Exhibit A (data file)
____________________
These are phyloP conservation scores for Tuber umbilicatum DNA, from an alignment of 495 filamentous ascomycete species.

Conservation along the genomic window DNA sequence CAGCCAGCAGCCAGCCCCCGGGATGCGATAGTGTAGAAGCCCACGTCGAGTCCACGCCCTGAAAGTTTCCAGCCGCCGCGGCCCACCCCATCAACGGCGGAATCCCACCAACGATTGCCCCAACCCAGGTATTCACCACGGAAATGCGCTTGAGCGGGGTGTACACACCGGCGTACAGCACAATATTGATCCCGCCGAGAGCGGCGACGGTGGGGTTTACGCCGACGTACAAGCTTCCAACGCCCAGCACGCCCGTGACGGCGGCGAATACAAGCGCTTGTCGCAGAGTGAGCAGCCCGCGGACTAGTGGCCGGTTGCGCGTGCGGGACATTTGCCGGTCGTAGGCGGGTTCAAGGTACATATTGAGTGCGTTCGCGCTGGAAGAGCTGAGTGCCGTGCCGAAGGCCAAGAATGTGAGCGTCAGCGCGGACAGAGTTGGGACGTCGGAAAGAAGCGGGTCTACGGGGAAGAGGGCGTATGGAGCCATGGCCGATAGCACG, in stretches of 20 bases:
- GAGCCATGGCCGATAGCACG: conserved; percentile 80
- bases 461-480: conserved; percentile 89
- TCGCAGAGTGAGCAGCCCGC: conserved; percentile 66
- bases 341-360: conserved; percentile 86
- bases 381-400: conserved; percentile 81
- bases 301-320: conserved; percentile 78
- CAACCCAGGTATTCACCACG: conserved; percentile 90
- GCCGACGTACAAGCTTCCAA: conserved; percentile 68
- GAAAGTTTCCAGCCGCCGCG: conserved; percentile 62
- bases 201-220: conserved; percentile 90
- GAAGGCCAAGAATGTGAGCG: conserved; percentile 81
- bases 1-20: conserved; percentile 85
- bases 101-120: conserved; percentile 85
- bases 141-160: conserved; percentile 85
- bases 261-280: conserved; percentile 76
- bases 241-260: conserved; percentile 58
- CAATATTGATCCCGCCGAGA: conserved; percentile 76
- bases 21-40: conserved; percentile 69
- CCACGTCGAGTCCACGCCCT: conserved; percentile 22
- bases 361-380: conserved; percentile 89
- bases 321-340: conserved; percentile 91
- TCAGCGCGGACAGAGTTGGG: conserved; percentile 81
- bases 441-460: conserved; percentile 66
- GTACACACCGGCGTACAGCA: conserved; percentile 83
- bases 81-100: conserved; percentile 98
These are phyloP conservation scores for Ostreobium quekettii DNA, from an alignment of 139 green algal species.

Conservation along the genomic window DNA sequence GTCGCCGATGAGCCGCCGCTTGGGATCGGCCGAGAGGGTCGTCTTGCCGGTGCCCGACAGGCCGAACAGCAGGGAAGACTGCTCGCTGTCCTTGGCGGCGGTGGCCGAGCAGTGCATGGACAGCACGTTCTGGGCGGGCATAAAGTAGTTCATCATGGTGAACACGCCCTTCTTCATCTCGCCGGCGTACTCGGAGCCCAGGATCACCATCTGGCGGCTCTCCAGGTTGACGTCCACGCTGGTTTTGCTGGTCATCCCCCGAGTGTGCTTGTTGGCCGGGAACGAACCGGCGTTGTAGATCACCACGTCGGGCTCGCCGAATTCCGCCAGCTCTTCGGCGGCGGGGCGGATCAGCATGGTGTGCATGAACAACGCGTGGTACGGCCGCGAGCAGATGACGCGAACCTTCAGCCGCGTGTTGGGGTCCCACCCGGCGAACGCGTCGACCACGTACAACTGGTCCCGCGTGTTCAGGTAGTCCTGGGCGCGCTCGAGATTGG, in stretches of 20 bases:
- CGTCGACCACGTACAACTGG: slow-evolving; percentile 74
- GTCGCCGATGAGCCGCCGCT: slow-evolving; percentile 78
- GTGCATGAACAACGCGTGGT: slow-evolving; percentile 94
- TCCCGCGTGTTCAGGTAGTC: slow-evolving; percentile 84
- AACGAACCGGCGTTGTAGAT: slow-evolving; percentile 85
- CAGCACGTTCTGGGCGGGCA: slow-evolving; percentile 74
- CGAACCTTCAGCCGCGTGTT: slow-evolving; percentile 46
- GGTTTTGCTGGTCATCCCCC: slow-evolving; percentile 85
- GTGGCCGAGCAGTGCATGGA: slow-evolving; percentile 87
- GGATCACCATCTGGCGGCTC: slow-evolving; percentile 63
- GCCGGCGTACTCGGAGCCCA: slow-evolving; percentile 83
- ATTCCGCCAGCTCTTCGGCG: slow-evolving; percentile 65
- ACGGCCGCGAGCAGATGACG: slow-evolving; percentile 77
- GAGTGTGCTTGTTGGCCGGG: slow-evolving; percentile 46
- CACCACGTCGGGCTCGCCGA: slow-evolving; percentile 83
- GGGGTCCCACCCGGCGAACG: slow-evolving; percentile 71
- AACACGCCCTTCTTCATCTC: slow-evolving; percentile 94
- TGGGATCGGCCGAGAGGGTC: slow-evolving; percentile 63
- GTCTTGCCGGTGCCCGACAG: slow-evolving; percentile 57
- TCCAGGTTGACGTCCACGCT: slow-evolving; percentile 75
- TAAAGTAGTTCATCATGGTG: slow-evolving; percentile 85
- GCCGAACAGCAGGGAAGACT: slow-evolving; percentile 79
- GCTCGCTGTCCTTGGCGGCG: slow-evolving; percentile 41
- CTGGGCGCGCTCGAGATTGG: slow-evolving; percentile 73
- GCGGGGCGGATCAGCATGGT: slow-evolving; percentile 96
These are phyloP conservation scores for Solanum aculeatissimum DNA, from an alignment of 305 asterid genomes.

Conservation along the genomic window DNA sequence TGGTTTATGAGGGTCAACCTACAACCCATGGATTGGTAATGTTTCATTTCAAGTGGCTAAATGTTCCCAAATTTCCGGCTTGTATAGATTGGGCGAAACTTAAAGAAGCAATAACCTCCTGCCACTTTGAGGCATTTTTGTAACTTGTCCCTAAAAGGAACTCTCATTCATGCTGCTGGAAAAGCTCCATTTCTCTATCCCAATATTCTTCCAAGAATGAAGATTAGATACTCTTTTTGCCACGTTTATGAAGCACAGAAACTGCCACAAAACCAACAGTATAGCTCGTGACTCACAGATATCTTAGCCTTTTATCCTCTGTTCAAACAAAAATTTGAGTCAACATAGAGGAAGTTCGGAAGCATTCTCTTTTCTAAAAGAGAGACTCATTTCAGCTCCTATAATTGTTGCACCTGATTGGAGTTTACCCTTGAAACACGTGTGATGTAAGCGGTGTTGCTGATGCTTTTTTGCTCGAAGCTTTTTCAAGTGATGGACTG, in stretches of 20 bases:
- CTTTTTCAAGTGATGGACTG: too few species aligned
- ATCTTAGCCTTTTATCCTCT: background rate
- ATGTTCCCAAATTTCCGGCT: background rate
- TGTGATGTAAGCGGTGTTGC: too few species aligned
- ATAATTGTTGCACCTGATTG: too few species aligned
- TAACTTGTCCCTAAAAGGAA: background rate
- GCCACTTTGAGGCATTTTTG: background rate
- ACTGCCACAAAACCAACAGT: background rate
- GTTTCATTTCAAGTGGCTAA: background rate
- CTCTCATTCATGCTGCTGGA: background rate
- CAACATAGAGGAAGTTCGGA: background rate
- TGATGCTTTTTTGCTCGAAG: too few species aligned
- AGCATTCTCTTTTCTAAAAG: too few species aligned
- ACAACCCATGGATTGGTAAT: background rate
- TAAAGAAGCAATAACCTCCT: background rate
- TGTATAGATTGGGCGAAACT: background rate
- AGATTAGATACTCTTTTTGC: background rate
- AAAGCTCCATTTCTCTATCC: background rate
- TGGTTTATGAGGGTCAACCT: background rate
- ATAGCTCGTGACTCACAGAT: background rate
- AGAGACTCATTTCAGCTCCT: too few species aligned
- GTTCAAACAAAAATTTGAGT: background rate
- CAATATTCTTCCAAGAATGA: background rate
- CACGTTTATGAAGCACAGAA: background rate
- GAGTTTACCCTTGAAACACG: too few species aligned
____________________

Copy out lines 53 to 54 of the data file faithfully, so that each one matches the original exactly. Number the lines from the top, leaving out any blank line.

- CTGGGCGCGCTCGAGATTGG: slow-evolving; percentile 73
- GCGGGGCGGATCAGCATGGT: slow-evolving; percentile 96